Percentage of people in the 17 countries surveyed who say they want to live forever:

liveforever.jpgDo you want to live forever? As long as I have health and happiness, for me the answer is a resounding yes.

Might throw in a caveat or two* about friends, family, and freedom but, generally speaking, I’d like to live forever. So much to learn, so much to do, so many careers to try. Give me time without end and I might even take up gardening, in which I’ve always had an interest.

Turns out my desire to join Methuselah is relatively rare. Only 40% of Americans desire life everlasting. Must be the taxes.

And while Americans are not alone in being content with a dust-to-dust existence (more than 50% worldwide under 45 do not desire immortality), as a percentage we are a bit on the low side. The range of those desiring to beat out the Grim Reaper runs from a low of 36% in Russia (who knew we had so much in common?) to a high of 72% in Brazil (

For what it is worth, stopping the hands of time is a frequent theme in science fiction, a favorite mind-expanding literary genre of mine. Concerns about society becoming extremely cautious and rigid predominate: Is it the young who are the rebels who create needed creative destruction? Is it the shortness of our time in this mortal vale that gives us the impetus to build, achieve, and create? If it is only accidents that can end our lives (vs. the deterioration of our physical form), would we become highly risk averse? Lose the sense of adventure that defines us as a people? Some philosophers have opined that it is the passage of our youthful strength and the deadline that is death that makes us turn to things of the spirit, motivates us to cultivate wisdom.

Other themes are the inevitable social conflict if eternal life is available to only a few or if one must keep one’s immortality a secret. The difficulty of not aging while those you love and cherish do, the challenge of starting over every few decades as the disparity grows too great.

How about you? Do you want to live forever? If so, what would you do with that gift that you are not doing now?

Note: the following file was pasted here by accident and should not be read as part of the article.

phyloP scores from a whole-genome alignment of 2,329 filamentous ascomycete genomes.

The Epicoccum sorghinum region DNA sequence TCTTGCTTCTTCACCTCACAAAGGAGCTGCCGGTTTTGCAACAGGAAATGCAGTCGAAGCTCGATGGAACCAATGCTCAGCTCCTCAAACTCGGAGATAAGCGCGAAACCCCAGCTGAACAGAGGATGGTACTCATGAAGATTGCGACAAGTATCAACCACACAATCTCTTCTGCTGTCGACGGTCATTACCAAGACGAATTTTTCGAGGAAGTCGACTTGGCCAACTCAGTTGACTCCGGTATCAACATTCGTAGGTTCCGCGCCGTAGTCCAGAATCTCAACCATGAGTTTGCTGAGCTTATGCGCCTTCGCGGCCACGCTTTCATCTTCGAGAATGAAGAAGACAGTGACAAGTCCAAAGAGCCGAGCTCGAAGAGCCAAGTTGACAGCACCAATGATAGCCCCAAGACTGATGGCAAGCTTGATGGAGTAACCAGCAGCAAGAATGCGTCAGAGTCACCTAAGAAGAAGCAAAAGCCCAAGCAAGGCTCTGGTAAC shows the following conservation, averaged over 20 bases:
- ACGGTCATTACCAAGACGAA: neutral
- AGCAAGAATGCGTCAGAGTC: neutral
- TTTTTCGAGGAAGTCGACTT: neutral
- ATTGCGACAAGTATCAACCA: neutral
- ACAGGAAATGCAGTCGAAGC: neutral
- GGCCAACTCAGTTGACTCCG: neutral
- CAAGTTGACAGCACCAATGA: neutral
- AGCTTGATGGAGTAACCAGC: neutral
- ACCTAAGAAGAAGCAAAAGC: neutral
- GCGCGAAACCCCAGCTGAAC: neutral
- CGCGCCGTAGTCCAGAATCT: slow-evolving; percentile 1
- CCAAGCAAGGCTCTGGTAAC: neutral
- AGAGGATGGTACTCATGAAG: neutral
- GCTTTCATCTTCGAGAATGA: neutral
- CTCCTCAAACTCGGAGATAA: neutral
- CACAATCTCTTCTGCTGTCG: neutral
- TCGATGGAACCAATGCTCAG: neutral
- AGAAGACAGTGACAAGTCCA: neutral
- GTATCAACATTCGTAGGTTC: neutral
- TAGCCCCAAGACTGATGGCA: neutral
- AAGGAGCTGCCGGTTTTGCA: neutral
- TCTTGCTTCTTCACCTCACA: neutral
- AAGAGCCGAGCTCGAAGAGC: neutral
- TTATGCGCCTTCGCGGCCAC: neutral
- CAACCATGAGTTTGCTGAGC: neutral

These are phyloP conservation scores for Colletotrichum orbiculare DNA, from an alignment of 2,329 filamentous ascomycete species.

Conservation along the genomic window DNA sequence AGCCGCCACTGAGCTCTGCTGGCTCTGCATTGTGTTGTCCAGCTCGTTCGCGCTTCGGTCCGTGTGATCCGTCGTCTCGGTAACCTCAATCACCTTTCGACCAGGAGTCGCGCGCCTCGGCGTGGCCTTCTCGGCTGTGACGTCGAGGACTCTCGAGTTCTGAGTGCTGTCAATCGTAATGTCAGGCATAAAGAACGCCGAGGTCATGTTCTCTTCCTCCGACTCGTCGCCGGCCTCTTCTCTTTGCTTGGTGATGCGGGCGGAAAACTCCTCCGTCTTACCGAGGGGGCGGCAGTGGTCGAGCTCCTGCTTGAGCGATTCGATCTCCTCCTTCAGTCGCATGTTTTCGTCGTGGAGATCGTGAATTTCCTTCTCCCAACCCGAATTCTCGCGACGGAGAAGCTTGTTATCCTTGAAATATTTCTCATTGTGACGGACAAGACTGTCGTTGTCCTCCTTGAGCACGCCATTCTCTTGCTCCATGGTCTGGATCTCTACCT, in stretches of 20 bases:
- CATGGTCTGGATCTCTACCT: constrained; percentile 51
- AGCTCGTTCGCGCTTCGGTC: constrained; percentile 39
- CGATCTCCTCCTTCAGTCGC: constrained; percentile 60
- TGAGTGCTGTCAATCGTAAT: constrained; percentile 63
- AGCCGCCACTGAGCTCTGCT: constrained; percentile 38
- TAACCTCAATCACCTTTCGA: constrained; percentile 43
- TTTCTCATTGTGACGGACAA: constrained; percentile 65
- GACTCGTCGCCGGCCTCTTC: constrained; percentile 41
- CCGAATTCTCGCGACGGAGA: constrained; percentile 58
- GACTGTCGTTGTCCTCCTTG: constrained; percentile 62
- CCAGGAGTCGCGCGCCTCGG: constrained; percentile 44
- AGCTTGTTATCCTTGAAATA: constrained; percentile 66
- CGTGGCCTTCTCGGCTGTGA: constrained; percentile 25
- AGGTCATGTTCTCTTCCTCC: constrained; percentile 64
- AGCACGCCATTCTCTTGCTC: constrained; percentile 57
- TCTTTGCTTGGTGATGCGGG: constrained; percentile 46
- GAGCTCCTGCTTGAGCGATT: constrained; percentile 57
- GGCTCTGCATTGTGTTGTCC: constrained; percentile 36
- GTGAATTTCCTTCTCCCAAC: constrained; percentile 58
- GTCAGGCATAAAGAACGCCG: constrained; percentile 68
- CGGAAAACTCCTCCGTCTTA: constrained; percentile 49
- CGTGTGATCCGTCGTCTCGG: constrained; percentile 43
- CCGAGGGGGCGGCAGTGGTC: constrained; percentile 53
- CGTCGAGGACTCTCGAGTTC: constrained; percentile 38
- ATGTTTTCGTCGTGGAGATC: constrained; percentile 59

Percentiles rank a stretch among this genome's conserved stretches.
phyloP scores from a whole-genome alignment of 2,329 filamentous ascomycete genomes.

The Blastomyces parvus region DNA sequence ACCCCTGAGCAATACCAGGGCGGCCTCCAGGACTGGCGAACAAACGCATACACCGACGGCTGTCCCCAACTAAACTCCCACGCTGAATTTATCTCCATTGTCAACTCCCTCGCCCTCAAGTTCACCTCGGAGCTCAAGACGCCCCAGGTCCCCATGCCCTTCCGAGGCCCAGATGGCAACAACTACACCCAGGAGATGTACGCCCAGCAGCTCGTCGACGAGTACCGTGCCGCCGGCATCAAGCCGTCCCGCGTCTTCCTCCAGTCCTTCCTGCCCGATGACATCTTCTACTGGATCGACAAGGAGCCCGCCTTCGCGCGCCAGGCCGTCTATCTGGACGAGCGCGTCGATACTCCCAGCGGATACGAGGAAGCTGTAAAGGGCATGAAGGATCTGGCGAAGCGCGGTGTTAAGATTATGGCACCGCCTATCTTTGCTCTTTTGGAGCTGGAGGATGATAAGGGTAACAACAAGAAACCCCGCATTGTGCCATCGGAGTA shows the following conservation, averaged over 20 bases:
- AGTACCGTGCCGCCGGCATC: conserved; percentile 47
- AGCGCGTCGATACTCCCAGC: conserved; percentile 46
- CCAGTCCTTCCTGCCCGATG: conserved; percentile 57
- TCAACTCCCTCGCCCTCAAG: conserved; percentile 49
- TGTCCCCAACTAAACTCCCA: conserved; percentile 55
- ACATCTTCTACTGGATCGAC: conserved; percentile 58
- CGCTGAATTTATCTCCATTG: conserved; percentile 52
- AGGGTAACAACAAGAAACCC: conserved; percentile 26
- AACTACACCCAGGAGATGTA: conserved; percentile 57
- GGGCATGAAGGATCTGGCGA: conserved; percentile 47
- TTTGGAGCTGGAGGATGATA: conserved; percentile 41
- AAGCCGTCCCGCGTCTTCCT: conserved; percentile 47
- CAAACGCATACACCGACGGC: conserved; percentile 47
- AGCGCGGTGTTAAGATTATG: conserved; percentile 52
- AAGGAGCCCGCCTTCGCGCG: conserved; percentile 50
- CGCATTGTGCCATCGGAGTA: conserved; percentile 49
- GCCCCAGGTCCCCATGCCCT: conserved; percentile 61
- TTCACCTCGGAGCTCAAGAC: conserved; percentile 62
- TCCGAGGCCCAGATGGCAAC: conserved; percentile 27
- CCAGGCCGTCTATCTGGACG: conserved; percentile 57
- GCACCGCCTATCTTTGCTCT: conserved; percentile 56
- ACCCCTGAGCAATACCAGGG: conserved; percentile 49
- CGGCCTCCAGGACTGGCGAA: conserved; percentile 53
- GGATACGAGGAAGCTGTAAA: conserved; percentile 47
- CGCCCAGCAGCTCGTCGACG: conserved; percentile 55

*My caution comes from those Magic Genie/Three Wishes jokes, the law of unforeseen consequences. Everything from the 50-year-old guy who wants a wife half his age and, “whoosh,” he is 100 years old, to King Midas who failed to realize that he would lose the ability to embrace his loved ones when granted his wish that everything he touches turns to gold. (I’ve always wondered what happened when King Midas touched the Earth? Did our globe transmute into gold? Was there a limited range? 3 inches? 3 feet? 3 miles? And how did King Midas eat?)

Closing Quotes:

“Millions long for immortality who do not know what to do with themselves on a rainy Sunday afternoon.” — Susan Ertz

“I don’t want to achieve immortality through my work. I want to achieve it through not dying.” — Woody Allen

“Give me my robe, put on my crown I have immortal longings in me.” — William Shakespeare, “Antony and Cleopatra”, Act 5 Scene 2, Cleopatra speaking

“The only thing wrong with immortality is that it tends to go on forever.” — Herbert Eugene Caen, Pulitzer Prize-winning columnist

“Ten thousand fools proclaim themselves into obscurity, while one wise man forgets himself into immortality.” — Martin Luther King, Jr.

“I have been dying for twenty years, now I am going to live.” — James Drummond Burns, Scottish Presbyterian minister